It is also important we remember, faith is evidence or conviction, of things not seen, not discoverable by our bodily senses, as being either past, future, or spiritual. Therefore, justifying faith implies, not only a divine evidence or conviction that “God was in Christ, reconciling the world unto himself;” but a sure trust and confidence that Christ died for our sins. That He loved us and He gave Himself as a sacrifice for us. God, for the sake of his Son, pardons the one who has in him no good thing. And whatever good we had or do from that hour when we first believe in God through Christ is brought into our heart.
This is the fruit of faith. First the tree is good and then the fruit is good also. Therefore, we have a sure and constant faith, not only that the death of Christ is available for all the world, but that He has made a full and sufficient sacrifice for us and a perfect cleansing of our sins, so that we may say, with the Apostle, He loved me and gave Himself for me. For this is to make Christ my own.
Paul claims there is no justification without faith. He claims if we do not believe we are condemned and so long as we don’t believe that condemnation cannot be removed, but “the wrath of God abides on us.
As “there is no other name given under heaven,” than that of Jesus of Nazareth, no other merit whereby a condemned sinner can ever be saved from the guilt of sin so there is no other way of obtaining a share in His merit, than “by faith in His name.” So that as long as we are without this faith, we are “strangers to the covenant of promise,” we are “aliens from the commonwealth of Israel, and without God in the world.” Whatsoever virtues we may have, what good works we may do, there is no profit in them, for we are a “child of wrath,” still under the curse, till we believe in Jesus.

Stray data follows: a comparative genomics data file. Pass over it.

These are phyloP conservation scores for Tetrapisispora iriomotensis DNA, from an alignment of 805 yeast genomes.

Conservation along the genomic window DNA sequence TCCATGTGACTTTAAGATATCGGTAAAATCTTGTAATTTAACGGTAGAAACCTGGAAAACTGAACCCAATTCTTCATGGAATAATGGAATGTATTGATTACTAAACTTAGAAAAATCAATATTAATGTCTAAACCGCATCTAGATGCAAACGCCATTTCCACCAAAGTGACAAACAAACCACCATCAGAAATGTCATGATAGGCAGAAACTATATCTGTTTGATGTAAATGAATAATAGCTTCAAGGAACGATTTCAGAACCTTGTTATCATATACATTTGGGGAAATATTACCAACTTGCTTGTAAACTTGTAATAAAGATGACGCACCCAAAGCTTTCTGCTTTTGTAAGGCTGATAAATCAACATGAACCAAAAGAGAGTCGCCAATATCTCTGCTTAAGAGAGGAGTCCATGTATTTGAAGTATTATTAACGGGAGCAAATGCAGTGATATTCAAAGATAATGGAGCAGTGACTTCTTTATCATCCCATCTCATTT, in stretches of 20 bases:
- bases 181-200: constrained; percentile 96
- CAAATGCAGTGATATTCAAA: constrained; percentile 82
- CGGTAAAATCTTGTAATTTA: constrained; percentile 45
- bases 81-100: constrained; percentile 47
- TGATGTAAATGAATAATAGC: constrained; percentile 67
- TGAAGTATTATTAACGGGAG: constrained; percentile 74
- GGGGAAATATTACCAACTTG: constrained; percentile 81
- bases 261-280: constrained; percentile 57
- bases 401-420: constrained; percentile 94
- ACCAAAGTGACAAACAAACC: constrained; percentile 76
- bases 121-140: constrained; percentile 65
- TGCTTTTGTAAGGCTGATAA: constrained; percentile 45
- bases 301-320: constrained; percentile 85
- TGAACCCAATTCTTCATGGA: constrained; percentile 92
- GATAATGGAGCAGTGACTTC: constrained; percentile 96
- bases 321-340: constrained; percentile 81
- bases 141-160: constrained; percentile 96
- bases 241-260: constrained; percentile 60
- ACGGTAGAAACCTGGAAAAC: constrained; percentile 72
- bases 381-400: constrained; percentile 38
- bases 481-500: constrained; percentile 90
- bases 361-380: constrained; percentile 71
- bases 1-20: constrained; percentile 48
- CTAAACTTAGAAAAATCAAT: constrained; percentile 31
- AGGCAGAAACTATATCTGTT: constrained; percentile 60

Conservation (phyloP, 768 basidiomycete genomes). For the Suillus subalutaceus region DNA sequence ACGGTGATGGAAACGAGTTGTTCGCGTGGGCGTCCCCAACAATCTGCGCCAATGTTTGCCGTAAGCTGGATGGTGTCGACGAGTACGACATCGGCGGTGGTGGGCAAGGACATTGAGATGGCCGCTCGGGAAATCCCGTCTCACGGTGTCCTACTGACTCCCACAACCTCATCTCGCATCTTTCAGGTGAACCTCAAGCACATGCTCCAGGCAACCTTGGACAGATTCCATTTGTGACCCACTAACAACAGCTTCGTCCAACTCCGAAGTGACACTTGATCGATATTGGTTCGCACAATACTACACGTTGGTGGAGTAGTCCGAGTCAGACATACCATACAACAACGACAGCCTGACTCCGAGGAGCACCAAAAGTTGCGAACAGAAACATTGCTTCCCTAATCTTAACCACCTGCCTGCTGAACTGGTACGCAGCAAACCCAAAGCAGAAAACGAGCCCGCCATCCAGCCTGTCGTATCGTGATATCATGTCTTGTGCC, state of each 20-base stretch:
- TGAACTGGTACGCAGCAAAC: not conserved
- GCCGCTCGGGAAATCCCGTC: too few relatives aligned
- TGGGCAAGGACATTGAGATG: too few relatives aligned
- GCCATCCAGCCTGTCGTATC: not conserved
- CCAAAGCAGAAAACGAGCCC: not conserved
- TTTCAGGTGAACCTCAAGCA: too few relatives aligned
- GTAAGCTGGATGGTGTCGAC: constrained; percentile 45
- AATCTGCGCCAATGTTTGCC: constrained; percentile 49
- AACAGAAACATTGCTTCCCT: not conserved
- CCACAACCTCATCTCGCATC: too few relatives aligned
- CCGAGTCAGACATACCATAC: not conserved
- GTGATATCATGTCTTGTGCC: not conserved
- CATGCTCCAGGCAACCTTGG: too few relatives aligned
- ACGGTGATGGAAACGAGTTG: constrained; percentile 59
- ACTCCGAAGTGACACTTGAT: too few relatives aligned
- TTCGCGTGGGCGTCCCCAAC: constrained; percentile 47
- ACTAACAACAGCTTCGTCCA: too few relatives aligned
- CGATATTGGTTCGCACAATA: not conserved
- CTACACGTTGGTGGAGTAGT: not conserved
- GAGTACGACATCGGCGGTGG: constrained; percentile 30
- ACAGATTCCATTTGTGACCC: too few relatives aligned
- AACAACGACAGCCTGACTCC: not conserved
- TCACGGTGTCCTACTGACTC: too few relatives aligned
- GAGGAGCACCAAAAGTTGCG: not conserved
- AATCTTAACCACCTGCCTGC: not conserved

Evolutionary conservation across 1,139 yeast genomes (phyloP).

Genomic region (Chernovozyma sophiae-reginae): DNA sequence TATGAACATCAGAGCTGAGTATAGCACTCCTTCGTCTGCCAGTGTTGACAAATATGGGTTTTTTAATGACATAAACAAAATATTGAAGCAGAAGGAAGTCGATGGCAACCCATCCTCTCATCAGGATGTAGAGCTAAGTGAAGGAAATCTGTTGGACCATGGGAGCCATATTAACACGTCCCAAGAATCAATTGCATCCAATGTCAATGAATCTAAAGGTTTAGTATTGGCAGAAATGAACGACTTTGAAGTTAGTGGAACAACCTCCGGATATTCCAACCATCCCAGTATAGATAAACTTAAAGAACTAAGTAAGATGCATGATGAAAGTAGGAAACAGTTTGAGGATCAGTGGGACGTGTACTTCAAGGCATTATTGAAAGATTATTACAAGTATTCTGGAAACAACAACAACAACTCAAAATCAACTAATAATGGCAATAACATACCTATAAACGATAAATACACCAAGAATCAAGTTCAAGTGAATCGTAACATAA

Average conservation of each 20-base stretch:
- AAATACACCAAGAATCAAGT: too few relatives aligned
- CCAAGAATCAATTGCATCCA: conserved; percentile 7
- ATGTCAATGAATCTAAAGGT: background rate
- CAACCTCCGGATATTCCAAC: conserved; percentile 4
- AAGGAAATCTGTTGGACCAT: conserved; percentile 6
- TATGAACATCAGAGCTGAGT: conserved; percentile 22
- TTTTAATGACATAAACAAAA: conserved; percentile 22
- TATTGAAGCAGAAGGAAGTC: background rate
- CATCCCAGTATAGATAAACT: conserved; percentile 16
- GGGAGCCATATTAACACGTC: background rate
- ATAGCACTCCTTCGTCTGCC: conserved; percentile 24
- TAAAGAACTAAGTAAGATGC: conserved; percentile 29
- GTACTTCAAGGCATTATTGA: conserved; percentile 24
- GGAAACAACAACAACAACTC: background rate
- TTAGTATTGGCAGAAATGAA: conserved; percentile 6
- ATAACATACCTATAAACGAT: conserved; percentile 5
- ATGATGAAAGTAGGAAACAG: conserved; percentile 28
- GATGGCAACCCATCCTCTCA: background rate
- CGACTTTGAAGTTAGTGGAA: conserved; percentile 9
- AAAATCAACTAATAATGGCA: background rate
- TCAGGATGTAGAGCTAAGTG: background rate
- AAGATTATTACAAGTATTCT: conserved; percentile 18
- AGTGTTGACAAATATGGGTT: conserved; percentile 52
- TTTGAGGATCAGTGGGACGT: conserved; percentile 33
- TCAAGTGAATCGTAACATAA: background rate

Therefore faith is the necessary condition of justification, the only necessary condition. This is a point that we should carefully consider. The very moment God gives faith, for it is the gift of God, to the ungodly that faith is counted to him for righteousness. Until that moment the ungodly has no righteousness at all, not so much as negative righteousness, or innocence. But faith is imputed to him for righteousness the very moment that he believes Not that God does not see the ungodly as what he is, but as “He made Christ to be sin for us, that is, treated Him as a sinner, punishing Him for our sins, so He counts us righteous, from the time we believe in Him: That is, He does not punish us for our sins. He treats us as though we are guiltless and righteous.
The difficulty some have in accepting the proposition that faith is the only condition of justification is due to not understanding faith is the only thing without which none is justified. The only thing that is immediately, indispensably absolutely requisite in order to be pardoned is faith. Although a man should have every thing else without faith he cannot be justified. If a man in a full sense of his total ungodliness, of his utter inability to think, speak, or do good, and his absolute destiny to hell-fire casts himself wholly on the mercy of God in Christ, which he cannot do but by the grace of God, is forgiven in that moment. Who can say there is something more required of him before he can be justified?